I watched a baseball game today between my favorite team and one of my least favorites. I watched in glee as my team's pitcher struck out players, or as the fielders skillfully handled the balls that came their way.
I have always enjoyed watching the pitcher. But more than that, I have always enjoyed hitting a well-pitched ball. So did those 18 men I watched play. But more than once today the different pitchers would throw a very well-placed curve and strike out their opponent.
And so I was reminded that life can be like that; for I was watching that game from within the confines of a comfortable hospital room. Now I am here in North America so I can recruit men and women to help me in South America. I had all my game plan laid out long ago. I had my visits lined up. I knew how much time I had for each planned event, including down time with my two older daughters, my mother, and my siblings, as well as my in-laws. It was carefully planned.
Then came the curve. It was so skillfully pitched that I never saw it coming. So for four precious days I sat in one hospital room or another, seeking some way to remedy the problem that arose. The problem in and of itself is not germane to this discussion. Some of you have been thrown curves, too. You have problems that have sidelined your plans. You have been sent back to the dugout, wondering what in the name of all that is good happened.
If you are anything like I am, you wanted to kick the dirt and toss your bat into the proverbial stands. But you have to be careful doing that. You can hit someone who came to cheer you along. But don't we do it? Are we too often like the spoiled multi-millionaire ball players who hurl their bats into the stands when they are outwitted by a good pitcher? It's like they are screaming how unfair it was that someone dared throw them a curve.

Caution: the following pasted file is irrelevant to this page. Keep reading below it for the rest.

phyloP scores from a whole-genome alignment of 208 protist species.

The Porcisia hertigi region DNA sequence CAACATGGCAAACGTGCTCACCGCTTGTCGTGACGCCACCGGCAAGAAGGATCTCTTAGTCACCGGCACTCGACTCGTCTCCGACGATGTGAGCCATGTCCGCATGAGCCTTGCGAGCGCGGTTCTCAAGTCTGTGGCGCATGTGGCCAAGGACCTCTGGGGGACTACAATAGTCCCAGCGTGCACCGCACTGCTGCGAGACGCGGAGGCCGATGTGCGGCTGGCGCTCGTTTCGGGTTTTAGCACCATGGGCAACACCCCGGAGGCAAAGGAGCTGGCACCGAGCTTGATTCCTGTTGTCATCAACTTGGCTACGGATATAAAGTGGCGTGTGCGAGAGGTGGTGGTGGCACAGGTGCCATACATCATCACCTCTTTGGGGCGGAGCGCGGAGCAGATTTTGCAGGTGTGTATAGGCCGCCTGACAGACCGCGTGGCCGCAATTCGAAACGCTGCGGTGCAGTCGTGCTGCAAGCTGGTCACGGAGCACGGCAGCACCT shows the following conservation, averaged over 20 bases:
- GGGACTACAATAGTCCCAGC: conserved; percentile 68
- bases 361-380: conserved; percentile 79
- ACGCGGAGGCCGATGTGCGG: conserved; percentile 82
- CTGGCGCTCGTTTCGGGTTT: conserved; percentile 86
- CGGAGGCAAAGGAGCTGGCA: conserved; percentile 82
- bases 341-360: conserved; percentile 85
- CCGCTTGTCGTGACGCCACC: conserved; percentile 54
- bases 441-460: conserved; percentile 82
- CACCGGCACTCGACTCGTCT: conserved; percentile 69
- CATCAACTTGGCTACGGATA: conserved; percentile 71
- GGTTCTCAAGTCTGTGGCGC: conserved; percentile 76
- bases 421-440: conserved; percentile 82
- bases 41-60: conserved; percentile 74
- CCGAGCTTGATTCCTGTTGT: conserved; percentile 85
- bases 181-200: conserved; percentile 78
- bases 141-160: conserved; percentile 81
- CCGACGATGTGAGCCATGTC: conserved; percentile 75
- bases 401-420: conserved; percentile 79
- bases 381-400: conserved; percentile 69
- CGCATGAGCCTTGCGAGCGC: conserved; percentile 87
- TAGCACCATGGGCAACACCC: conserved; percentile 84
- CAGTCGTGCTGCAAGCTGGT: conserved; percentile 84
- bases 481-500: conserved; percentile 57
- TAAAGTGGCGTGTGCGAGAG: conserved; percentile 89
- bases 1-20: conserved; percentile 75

But don't we do that? Don't we tend to bark at the ones who want to attempt to encourage us when we have been thrown a curve? Don't we cry that it is unfair? Someone last night told me how unfair life has been. I agree. Life is unfair.
It is unfair that Christ had to die in my place so that I could live with him at his place. It is unfair that he had to be separated from the Father because he was black with my sin. The stripes on his body were unfair. The beard and hair ripped from his face and head was something unfair. The crown of thorns. The unbearably heavy cross beam he was forced to carry. The spit. The ridicule. The humiliation of dying naked before men, women, and children. It was all unfair. But he did it to throw his own curve in the third inning.
It is unfair that death claims the young and old alike. I heard death cries while at that hospital. I heard disheartened families. I saw discouraged patients. I saw discouraged staff. I felt their load.
The thing that separates the best from the good is how the respond to the curve. Today I saw some smile and wait for the next pitch. I saw others leave in a huff when they struck out. I saw a few look at the pitcher with some due respect.
We need to respond well to the curves that come our way. We need to demonstrate more than a hint of godliness. We need to be examples of grace and lives molded by the Holy Spirit. We need to show our encouragers that we appreciate their encouragement.
Do not be deceived; life will throw you a curve. When it does, look well as to how you select the next pitch.
Oh, by the way, it's a new inning. I am back at homeplate, waiting for the next pitch.